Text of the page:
Probabilistic Reserves Estimation Using Decline Curve Analysis with the Bootstrap Method
- V.A. Jochen (S.A. Holditch & Associates, Inc.) | J.P. Spivey (S.A. Holditch & Associates, Inc.)
- Document ID
- Society of Petroleum Engineers
- SPE Annual Technical Conference and Exhibition, 6-9 October, Denver, Colorado
- Publication Date
- Document Type
- Conference Paper
- 1996. Society of Petroleum Engineers
- 5.7.6 Reserves Classification, 4.1.2 Separation and Treating, 5.5.8 History Matching, 5.6.3 Deterministic Methods, 4.1.5 Processing Equipment, 5.5 Reservoir Simulation, 5.7.4 Probabilistic Methods, 5.7 Reserves Evaluation, 5.7.3 Deterministic Methods, 5.6.9 Production Forecasting
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The bootstrap method of Monte Carlo analysis has been applied to the production performance data of two fields to obtain probabilistic distribution of reserves estimates. This method does not require a prior knowledge of the underlying parameter distributions. For the fields discussed, the deterministic reserves estimates using constant percent decline obtained are comparable to the P90 method from the bootstrap method.
The value of the successful oil and gas producing company is determined by the company's hydrocarbon reserves and producing capacity. While production is easily measured, reserves must be estimated and categorized based on definitions such as those of the Securities and Exchange Commission (SEC), Society of Petroleum Engineers (SPE), Society of Petroleum Evaluation Engineers (SPEE) or the World Petroleum Congress (WPC). An important reserve category for an oil and gas producing company is the proved category. Production decline curve analysis of production rate versus time plots is an industry accepted method of predicting proved developed producing reserves and yields a deterministic reserves estimate. The 1983 WPC report referred to probabilistic reserve estimation methods. However, the 1987 SPEE definitions recognize deterministic reserve methods, without mentioning probabilistic reserves. The SPE, SPEE and WPC are currently working to develop a clearer, more consistent set of reserve classifications based on current industry practice. These definitions will allow for both probabilistic and deterministic methods and should give oil companies a better estimate of the ultimate potential recovery of their oil fields than can be given by the terms 'proven', 'probable', and 'possible'. These terms currently indicate increasing uncertainty without quantification of this uncertainty.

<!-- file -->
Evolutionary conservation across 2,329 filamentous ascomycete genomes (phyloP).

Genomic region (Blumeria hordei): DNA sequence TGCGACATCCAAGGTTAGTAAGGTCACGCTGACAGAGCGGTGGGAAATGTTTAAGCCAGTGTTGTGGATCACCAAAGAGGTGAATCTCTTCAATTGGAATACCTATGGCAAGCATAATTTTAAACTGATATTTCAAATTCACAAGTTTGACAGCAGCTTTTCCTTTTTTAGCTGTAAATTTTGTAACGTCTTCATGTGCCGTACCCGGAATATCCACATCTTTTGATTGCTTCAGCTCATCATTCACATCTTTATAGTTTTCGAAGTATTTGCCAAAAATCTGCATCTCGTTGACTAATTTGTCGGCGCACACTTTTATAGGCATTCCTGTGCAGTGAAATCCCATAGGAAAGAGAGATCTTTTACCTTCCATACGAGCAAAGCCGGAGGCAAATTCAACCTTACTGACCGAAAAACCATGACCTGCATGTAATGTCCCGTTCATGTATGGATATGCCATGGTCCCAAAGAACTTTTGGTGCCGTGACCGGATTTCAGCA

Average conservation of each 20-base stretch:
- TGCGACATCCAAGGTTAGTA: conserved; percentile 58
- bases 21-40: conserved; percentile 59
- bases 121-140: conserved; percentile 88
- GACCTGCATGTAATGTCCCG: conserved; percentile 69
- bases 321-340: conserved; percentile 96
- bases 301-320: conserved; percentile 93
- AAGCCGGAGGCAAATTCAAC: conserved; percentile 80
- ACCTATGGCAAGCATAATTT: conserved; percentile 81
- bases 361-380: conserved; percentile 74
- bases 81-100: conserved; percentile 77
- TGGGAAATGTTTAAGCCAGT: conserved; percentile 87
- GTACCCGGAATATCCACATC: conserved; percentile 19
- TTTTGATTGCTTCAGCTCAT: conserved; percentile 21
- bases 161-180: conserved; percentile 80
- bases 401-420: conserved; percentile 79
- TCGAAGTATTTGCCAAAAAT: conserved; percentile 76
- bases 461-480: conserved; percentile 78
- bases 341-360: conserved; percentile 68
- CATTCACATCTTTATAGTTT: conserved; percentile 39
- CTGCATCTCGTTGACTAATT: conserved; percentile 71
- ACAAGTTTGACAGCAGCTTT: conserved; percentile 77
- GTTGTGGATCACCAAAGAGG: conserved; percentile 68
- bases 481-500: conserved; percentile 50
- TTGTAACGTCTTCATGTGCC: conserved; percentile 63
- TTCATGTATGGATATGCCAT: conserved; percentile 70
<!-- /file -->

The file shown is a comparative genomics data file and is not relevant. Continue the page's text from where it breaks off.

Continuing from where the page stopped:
The concept of probabilistic reserve estimation is simply a measure of confidence that is assigned to both production performance and volumetric estimation. The purpose of this work is to provide a basis for making a probabilistic link between production performance and reserve estimates in the form of decline curve estimates. The bootstrap method described in this paper provides an objective method for probabilistic reserves estimates from the decline curve equations. It is readily extended to obtaining reserve estimates from automatic history matching with either analytical or numerical models.
The current reserve status categories of proved, probable and possible are defined using words like 'reasonable certainty' 'more likely', and 'less certain' to assign the proper category for an individual reserve determination. A clearer, more consistent reserve classification system is necessary for estimators to communicate intelligibly. This classification system must include an indication of what level of confidence the estimator has in the estimate. Reserve estimates based on extrapolation of areas with established performance trends are considered the estimates of highest confidence, but do not indicate a specific certainty.
The 1983 WPC discussed probabilistic methods in reserve estimation and suggested the use of probability curves for the estimation of the ultimate potential recovery of discovered fields. The WPC identified specific points on the probability curve with certain reserve categories: a maximum at 90% (proved), a middle value at 50% (proved + probable), and a minimum at 10% (proved + probable + possible). The Monte Carlo method can be used to get these confidence levels when using probabilistic determination methods. For consistency in estimation it would be desirable to also have a clear method to identify these confidence levels when using performance analysis or decline curves.
Decline Curve Analysis. Decline curve analysis is a common method used for analyzing oil reserves in areas with established performance trends. Beninger and Caldwell attributed the following description of decline curve analysis to Steve Holditch: "The estimator will then pick up his pencil and straight-edge, squint through one eye, stick his tongue out the corner of his mouth, and rely on his experience to make a reasonable pick of the decline." P. 589
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